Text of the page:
COMP-angiopoietin-1 promotes wound healing through enhanced angiogenesis, lymphangiogenesis, and blood flow in a diabetic mouse model

Chung Hyun Cho, Hoon Ki Sung, Kyung Tae Kim, Hyae Gyeong Cheon, Goo Taeg Oh, Hyo Jeong Hong, Ook Joon Yoo, Gou Young Koh

Research output: Contribution to journalArticlepeer-review

136 Scopus citations

Abstract

Microvascular dysfunction is a major cause of impaired wound healing seen in diabetic patients. Therefore, reestablishment of structural and functional microvasculature could be beneficial to promote wound healing in these patients. Angiopoietin-1 (Ang1) is a specific growth factor functioning to generate a stable and functional vasculature through the Tie2 and Tie1 receptors. Here we determined the effectiveness of cartilage oligomeric matrix protein (COMP)-Ang1, a soluble, stable, and potent form of Ang1, on promotion of healing in cutaneous wounds of diabetic mice. An excisional full-thickness wound was made in the dorsal side of the tail of diabetic (db/db) mice, and mice were then treated systemically with adenovirus (Ade) encoding COMP-Ang1 or with control virus encoding β-gal (Ade-β-gal) or treated topically with recombinant COMP-Ang1 protein or BSA. Time course observations revealed that mice treated with Ade-COMP-Ang1 or COMP-Ang1 protein showed accelerated wound closure and epidermal and dermal regeneration, enhanced angiogenesis and lymphangiogenesis, and higher blood flow in the wound region compared with mice treated with control virus or BSA. COMP-Ang1 promotion of wound closure and angiogenesis was not dependent on endothelial nitric oxide synthase or inducible nitric oxide synthase alone. Taken together, these findings indicate that COMP-Ang1 can promote wound healing in diabetes through enhanced angiogenesis, lymphangiogenesis, and blood flow.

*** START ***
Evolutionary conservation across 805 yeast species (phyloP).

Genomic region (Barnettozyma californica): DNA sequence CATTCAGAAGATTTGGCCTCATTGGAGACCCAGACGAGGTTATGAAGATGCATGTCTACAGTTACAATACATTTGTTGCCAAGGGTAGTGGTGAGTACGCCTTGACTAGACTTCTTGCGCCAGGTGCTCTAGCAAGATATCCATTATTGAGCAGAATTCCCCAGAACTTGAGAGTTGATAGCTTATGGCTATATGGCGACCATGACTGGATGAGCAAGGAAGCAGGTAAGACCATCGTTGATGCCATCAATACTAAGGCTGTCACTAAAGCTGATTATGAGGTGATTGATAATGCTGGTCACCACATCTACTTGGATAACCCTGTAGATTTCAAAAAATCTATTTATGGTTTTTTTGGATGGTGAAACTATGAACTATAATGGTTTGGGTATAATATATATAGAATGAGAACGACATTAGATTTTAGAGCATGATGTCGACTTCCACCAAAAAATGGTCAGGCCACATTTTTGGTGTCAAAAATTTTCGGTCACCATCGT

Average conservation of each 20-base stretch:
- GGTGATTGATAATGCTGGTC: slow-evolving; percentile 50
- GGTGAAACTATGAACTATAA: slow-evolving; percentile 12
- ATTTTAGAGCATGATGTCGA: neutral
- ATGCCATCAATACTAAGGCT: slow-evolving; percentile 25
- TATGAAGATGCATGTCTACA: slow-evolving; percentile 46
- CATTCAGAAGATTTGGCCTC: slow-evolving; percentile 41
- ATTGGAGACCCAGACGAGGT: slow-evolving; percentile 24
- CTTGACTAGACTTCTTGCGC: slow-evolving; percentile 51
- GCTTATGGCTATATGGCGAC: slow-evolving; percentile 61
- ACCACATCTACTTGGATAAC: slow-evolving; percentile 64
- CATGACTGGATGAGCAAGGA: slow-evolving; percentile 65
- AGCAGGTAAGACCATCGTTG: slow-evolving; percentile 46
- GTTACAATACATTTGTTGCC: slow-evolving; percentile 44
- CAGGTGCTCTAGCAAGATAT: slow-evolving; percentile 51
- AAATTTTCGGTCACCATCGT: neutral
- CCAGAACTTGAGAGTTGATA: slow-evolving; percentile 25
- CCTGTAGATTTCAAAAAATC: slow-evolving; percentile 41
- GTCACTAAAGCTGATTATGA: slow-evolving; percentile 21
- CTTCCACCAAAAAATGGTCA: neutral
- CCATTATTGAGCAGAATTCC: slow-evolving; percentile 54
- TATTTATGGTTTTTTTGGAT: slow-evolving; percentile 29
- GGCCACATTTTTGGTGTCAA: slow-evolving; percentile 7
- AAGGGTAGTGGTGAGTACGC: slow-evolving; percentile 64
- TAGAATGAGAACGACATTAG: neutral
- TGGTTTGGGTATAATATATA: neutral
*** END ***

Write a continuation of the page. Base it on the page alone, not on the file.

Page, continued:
Original languageEnglish
Pages (from-to)4946-4951
Number of pages6
JournalProceedings of the National Academy of Sciences of the United States of America
Volume103
Issue number13
DOIs
StatePublished - 28 Mar 2006

Keywords

  • Cutaneous wound
  • Diabetes
  • Growth factor
  • Nitric oxide
  • Therapeutic protein

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